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Observing Open Awar...
 

Observing Open Awareness  

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(@donnalouise919)
Active Member
Joined: 2 years ago
Posts: 7
29/10/2018 10:57 am  

As a coach and dealing with individuals experiencing stress and burnout it is important to me that I feel congruent with transpersonal coaching techniques before applying them in practice.  Over this last week I have observed my physiological reactions when going into a state of open awareness during a period of anxiety or stress. I noticed that the normal tightness in my stomach instantly dissipates once I raise my hands and move them out the side (This has become symbolic in helping me reach this state). Recovery instantaneously coincides with the hand movement which suggests to me that this action has been embedded unconsciously.

I would be interesting to hear everyone's thoughts and experiences relating to this and whether they feel that by using a specific trigger action may help clients achieve this state more easily. 

 


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(@hennie)
Member Moderator
Joined: 2 years ago
Posts: 16
29/10/2018 11:37 am  

Hello Donna, 

How astute of you to observe your reactions in this way. "Going meta"  is in itself a useful skill within Open Awareness, don't you think?

I've found too, like you, that clients link, mostly non-consciously, somatic anchors to certain states. OA is a particularly resourceful state. Sometimes as coaches we observe a client's anchor or less commonly a client verbalises it. I agree this could be a useful positive feedback mechanism to embed oa as a reflex state - a kind of shortcut. Contrary to classic NLP teaching though, I suspect that anchors are most useful when we help our clients to unearth those that occur spontaneously,  instead of trying to manufacture new ones. Anchors seem to include a variety of actions, from tongue position, to hand movements or position, to breath sensations.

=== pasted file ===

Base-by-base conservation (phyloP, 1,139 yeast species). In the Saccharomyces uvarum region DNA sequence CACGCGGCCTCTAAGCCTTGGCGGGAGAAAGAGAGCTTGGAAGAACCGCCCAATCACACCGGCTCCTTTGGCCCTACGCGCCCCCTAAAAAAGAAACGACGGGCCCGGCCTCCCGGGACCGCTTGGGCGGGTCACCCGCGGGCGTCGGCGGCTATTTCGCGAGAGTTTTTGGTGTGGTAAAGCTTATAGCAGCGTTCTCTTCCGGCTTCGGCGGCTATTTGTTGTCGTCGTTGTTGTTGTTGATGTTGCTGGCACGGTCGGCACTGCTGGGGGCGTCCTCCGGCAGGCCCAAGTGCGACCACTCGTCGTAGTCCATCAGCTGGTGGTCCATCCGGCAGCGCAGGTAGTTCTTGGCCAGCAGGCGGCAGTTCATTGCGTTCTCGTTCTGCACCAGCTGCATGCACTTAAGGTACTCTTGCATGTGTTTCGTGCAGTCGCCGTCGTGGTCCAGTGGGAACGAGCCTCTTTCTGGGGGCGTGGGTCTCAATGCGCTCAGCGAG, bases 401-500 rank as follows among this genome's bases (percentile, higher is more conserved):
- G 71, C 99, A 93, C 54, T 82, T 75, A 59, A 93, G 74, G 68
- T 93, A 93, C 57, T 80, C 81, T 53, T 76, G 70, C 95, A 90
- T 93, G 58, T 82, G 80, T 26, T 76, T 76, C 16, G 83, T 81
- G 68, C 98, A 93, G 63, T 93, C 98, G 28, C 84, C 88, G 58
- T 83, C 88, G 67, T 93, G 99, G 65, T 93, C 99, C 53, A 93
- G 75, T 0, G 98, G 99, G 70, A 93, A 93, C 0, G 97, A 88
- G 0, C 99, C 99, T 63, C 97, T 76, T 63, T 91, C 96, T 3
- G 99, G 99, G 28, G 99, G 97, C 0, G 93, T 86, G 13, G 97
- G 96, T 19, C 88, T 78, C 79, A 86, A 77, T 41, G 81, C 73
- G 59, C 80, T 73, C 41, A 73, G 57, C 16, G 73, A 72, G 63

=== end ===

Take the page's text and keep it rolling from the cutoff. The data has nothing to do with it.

I'd love to hear of more from others.  

I found your particular observation fascinating, in that I've noticed that when I guide clients into oa  I find myself using a similar "hand expanding" gesture, even during a closed eyes process, but the cues for my personal practice are different (most often a pause at the end of the out breath). 

Fantastic discussion  thank you. 

Hennie

 

This post was modified 1 year ago by Hennie

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(@tariq-juneja)
Active Member
Joined: 1 year ago
Posts: 9
01/11/2018 5:25 pm  

OA is a profound state and one i keep slipping out of - anchoring might help as well as regular times in the day when I practise OA.


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(@tariq-juneja)
Active Member
Joined: 1 year ago
Posts: 9
01/11/2018 5:31 pm  

For me as a personal experience imagining states for anchoring are no where near as powerful as actually experienced emotional states or physiology moves.


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(@tracy-brownlee)
Active Member
Joined: 9 months ago
Posts: 7
09/04/2019 11:11 am  

Well this technique of mine is not very useful when with a client 😉 (unless I start car-coaching) but when I am driving i use the car side mirrors as a visual field reminder and practice for OA. Lol.


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(@hennie)
Member Moderator
Joined: 2 years ago
Posts: 16
09/04/2019 4:25 pm  

Talking about interesting anchors for open Awareness. Mandy wrote in another forum post on the Frustration ( https://iactm.org/tctn-forum/main-forum/the-emotion-of-frustration/#post-10)  

The practise of Open Awareness is undoubtedly an incredible tool for shifting into presence. And having created an anchor to move easily into OA, it's simply a click of the fingers that allows me to transform frustration into a signal to ask 'what is the next smallest step I can take in this aspect of my life to move toward my goal of creating and living an extra-ordinary life


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